And just as the people you're directing this truth at, on this forum, will simply refuse to read it; out in the wider world they and like-minded people likewise refuse to acknowledge its existence. Because within this movement cognitive dissonance is already established. Just think of all those discussions on the Religion thread with those of what I know now are called the Religious Right! And remember all those times we were asked what 'evidence' really means; and " what constitutes 'proof' "... And how Scientist are all conspiracists and they aren't to be trusted?...

Well the Golden Child is their leader. (See, no 'orange' jokes)

And we are living in what has been named, officially (in the Oxford!) the post- truth era.

Truth - as a concept, as a word, has been devalued. It's like the invincible sword that we have carried down the ages has rusted overnight. Once a whole segment of people have arrived at a point where Truth becomes subjective, we're into a whole different ballgame.
Yarin
Posted: Friday, February 17, 2017 7:16:57 PM
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completely right. Hate has caused a lot of problems in this world, but it has not solved one yet. Maya Angelou.



Maryam Dad
Posted: Friday, February 17, 2017 7:25:38 PM

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A quick glance, danny said Quran doesn't have a single nice word towards Jews and Christians


"Indeed, those who believed and those who were Jews or Christians or Sabeans [before Prophet Muhammad] - those [among them] who believed in Allah and the Last Day and did righteousness - will have their reward with their Lord, and no fear will there be concerning them, nor will they grieve." (2:62)

I think that quite nice.

Kindness is a mark of faith. and whoever is not kind has no faith.
Maryam Dad
Posted: Friday, February 17, 2017 7:38:13 PM

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http://www.virtueonline.org/six-million-african-muslims-convert-christianity-each-year

This report says 6 million Muslims convert to Christianity each year. How's many been executed because of apostasy? It would not be gone under the radar, right? (if there is any execution).



A Christian American soldier who is deployed in Afghanistan, has converted to Islam and then joined Taliban. Tell me if he is not facing death penalty.
That's is apostasy (according to Islam).

Kindness is a mark of faith. and whoever is not kind has no faith.
Maryam Dad
Posted: Friday, February 17, 2017 7:54:23 PM

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About honour killing, yes I agree Hope it is a dishonour killing, a murder. That is a cultural thing.
Islam does not recognise the execution by individual, it should be carried by state (after a trial off course)


“Whoever kills a person [unjustly]…it is as though he has killed all mankind. And whoever saves a life, it is as though he had saved all mankind.” (Qur’an, 5:32)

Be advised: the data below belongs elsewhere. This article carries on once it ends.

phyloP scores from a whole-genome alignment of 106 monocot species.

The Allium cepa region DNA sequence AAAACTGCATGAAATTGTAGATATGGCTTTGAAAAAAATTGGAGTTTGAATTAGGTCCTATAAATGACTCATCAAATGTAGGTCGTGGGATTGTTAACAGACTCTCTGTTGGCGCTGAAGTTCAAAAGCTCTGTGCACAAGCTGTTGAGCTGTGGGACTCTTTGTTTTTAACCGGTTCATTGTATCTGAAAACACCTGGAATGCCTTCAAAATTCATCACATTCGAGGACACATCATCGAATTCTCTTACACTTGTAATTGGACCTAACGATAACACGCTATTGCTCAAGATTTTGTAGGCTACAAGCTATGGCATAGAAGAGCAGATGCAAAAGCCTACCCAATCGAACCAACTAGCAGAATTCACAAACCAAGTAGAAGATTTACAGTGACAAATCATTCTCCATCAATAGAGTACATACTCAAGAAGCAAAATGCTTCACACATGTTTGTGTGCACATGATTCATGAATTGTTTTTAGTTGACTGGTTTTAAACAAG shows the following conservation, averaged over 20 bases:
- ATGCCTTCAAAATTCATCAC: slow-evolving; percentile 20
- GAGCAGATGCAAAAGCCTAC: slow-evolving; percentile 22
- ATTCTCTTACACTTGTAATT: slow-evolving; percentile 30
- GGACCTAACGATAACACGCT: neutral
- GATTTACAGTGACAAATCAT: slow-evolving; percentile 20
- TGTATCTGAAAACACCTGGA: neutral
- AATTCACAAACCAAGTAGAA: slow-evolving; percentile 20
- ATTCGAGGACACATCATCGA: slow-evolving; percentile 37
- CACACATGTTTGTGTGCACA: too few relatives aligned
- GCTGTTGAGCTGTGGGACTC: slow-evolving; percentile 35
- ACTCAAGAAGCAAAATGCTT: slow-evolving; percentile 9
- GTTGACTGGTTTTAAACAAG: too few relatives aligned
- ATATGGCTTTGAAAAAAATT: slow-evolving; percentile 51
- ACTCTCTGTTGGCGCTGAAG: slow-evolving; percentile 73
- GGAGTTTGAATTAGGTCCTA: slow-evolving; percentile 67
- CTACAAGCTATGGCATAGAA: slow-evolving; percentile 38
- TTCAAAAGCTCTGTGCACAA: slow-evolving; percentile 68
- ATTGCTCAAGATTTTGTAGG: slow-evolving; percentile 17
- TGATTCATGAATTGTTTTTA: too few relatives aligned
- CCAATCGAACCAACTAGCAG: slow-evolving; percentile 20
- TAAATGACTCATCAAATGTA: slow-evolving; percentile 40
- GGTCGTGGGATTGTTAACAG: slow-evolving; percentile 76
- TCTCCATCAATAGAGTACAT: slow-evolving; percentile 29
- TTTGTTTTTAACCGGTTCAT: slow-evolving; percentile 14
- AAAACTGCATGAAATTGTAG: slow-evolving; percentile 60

Kindness is a mark of faith. and whoever is not kind has no faith.
Hope123
Posted: Friday, February 17, 2017 8:56:26 PM

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Well, all we can do is, as Billy Joel says, "Keep the Faith" and keep on responding with the truth.

Canada just lost one of her favorite storytellers, Stuart McLean, at too young an age of 68.

Here's a quote from him.

“But when something like, say, 9/11 happens, it makes me double down. It’s like, if they’re saying, ‘The world is like this,’ then I say, ‘Oh no, the world is like this!’ ” He believed in the goodness of people.

Justin Trudeau tweeted - "On the Vinyl Cafe and in communities across the country, Stuart McLean told uniquely Canadian stories. We’ll miss his humour and humanity." (Vinyl Cafe was the name of the show.)

https://www.thestar.com/entertainment/2017/02/15/stuart-mclean-longtime-host-of-cbc-radios-vinyl-cafe-has-died.html

Great radio and books - I've read them all. He took everyday life and made it interesting, fun, and funny, but also made us think.

RIP Stuart. I will try to remember your "Oh no, the world is like this."

Thanks, Yarin, Maryam Dad, and Romany for your contributions!



Sometimes the longest way around is the shortest way home. Anon
Hope123
Posted: Friday, February 17, 2017 9:10:40 PM

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Another great Canadian and politician we lost in 2011 was Jack Layton. This is how he ended his letter to Canadians the day before he died.

"My friends, love is better than anger. Hope is better than fear. Optimism is better than despair. So let us be loving, hopeful and optimistic. And we’ll change the world.

All my very best,

Jack Layton"


http://www.cbc.ca/news/politics/jack-layton-s-last-letter-to-canadians-1.991992




Sometimes the longest way around is the shortest way home. Anon
will
Posted: Saturday, February 18, 2017 12:22:15 PM
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First of all, I’m not sure you should take Dannydart7 too seriously. No one makes that many clichéd grammatical errors. It’s not uncommon for people to occasionally confuse ‘their’ for ‘there’ and ‘your’ for you’re’ and to not bother checking the spelling of important words... but every single time, in every instance? Either it’s someone pretending to be uneducated to make that point, or he really is that uneducated, in which case you are likely wasting your time.

Secondly, there is a crucial difference between saying that the majority of people who are Muslim are peaceful – which is demonstrably true – and saying that Islam is X, Y or Z. Interpretation of religious texts is entirely subjective and cannot be considered universal and should not be considered authoritative.

The Quran, like all other religious texts has been filtered by generations of oral tradition, before being written down and edited by mortal men over extended periods; it stands to reason that the good, the evil and the ugly of human nature are reflected therein. When a person uses unquestioning faith in mythology to justify good deeds, they validate the use of unquestioning faith in mythology to justify terrible deeds.

To be in keeping within the politics sub-forum: